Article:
“Cat got your tongue did it?” he said before speeding away.
Crade recovered and hastened his steed to keep up with Butterhooves.
Glotar approached the front lines of pikemen on the right flank. They halted and lowered their spears to the ready. Glotar did not slow, charging straight into the ranks, cracking through shields and shafts. Butterhooves died instantly, impaled by half a dozen spears in the chest, but Glotar vaulted over the heads of the soldier, prancing on their pauldrons. As he stepped on heads and shoulders, he slashed necks and faces before landing in the midst of the stunned army, where he began to cut his way through the men with the intricate dance of Morning Glory against leather and steel.
Crade and the Kingsguard breached the bewildered front rank, jumping over Butterhooves’s corpse to join the fray. The trail of corpses gave no indication to the king’s position as the pikemen reorganized to meet the new threat. As Crade ducked blows and severed hamstrings, he spotted bleeding helmets erupting from further in the right flank.
“Kingsguard! See those heads? Get to the King!”
They pressed after him, cutting through the thicket of soldiers as Glotar raced on. When they broke through a thick clot of men, they came across a clearing of bodies and a circle of men inching away from the berserk, and always chuckling, Glotar. Amongst the twisted limbs and shattered shields, Glotar’s cape, thick and heavy with blood, was painting a macabre tribute to his craft on the churned earth.
“How good of you to join me, Crade. I’d almost thought you were giving me all the glory as a gift. Come, let’s find this lily-livered pansy who calls himself king and hides behind this miserable example of a right flank.”
Together, they began to eviscerate the right flank and enter the core of the army. Though better trained and armed, they fell before Glotar’s childlike fascination and enthusiasm. He laughed as he killed, though he never lingered to watch a man die. Crade’s job was to finish off the mangled men who grasped at life by sheer, bitter will.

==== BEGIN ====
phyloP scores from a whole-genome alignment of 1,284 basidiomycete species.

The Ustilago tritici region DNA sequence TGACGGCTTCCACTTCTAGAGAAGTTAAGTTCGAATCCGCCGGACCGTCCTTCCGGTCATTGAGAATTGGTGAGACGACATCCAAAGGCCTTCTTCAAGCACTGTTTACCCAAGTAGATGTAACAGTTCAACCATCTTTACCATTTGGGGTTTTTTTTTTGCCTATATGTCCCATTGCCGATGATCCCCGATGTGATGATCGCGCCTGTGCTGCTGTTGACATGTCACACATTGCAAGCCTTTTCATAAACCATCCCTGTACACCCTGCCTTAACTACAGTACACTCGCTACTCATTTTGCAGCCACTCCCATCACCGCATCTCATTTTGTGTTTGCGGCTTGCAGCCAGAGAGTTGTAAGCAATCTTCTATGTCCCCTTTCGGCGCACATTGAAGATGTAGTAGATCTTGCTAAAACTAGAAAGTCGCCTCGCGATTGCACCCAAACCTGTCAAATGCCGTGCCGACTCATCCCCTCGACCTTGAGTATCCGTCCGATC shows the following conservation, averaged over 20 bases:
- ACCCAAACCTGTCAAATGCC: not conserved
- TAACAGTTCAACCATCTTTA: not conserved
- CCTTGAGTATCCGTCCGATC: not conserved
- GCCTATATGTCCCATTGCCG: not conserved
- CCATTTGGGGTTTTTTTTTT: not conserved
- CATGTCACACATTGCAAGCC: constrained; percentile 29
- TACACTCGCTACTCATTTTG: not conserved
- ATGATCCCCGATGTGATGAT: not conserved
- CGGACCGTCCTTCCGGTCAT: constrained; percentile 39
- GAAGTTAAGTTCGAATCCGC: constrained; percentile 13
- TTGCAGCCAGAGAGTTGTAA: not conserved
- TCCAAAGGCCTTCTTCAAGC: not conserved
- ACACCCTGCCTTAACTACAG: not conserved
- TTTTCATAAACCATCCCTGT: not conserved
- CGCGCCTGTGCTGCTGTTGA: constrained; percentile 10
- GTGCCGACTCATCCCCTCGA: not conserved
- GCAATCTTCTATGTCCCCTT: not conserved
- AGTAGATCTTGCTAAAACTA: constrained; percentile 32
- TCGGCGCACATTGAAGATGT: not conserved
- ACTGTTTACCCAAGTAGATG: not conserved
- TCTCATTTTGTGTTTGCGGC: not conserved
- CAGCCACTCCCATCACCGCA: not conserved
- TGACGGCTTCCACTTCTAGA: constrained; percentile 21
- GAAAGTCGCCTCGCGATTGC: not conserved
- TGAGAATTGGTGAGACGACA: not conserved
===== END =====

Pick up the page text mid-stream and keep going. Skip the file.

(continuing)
“Come out, Martuvan! Face me like a man!”
A giant shouldered his way past the cowering soldiers. Crade swallowed. The man stood a head and half above Glotar and must have weighed twenty-five stones without the plate mail or the war hammer he wielded with one hand. Martuvan said nothing, but crouched down before charging forward like the bull he resembled, dragging his war hammer behind him to build force.
Glotar locked eyes with the beast-man, but stood stock still as the distance between them closed.
Martuvan slowed slightly and brought his hammer forward as Glotar pounced, toeing the head of the hammer with his left foot and kicking off Martuvan’s head with his right. It flew in a high arc and then disappeared amongst a fist of archers.
The Kingsguard discussed the distance, and Crade made his own calculations.
“Well, what’s your best estimate?” Glotar yelled.
“101 yards, sire,” Garret shrieked out.
Glotar frowned furiously. “Get me another one!”
He charged the troops.
The Kingsguard kept counting. “97, 102, 85, 63, 135.”
“Looks like we have ourselves a winner!” Glotar said with a deep laugh.
Glotar’s men, who had routed Martuvan’s vanguard and left flank by then, rounded up the remaining men as the sun ebbed, and Glotar continued to laugh.
Crade organized the troops to loot what they could and burn the bodies. They started the fire at dusk. Crade was lighting it when he heard the cries from a group of men surrounding Glotar.
The air was quiet. There was no laughter to be heard.
They cleared as he approached.
Glotar was flat on his back, his arms spread to his sides, and a grin as only Glotar could produce split his face in two. Crade examined him, and finding nothing remarkable, closed his king’s eyes.
A soldier cried out from the crowd, “Is he dead?”
“Yes, and he died laughing.”
The men cheered before removing their helmets and caps. They fell to silence.
“His sister will not take this well, I fear,” one of the guards remarked.
Crade faced the man. “No, my wife won’t. Find me a horse and fashion a litter from Martuvan’s armor. He will come as he his, borne on the shields of the men he slew, in all his glory.”
The men saluted and prepared the king to lie in state for the journey home.
Crade looked to the west as the last vestiges of the sun twinkled away. “All for a little bit of land, Glotar. Just a little bit that you didn’t really need, but decided after breakfast that you wanted.”
About the Author
Nicolas Kostelecky began his writing career early with the musing poems of every twelve year old. Having been told his work was dark and he had no sense of rhyme or meter, he put it aside and moved on to biological sciences instead. He picked it up again, completely by accident, in college with a writing workshop. Remembering his lessons from his youth regarding his dark overtones, he decided to go off his usual train and “The Last Laugh of King Glotar” was born.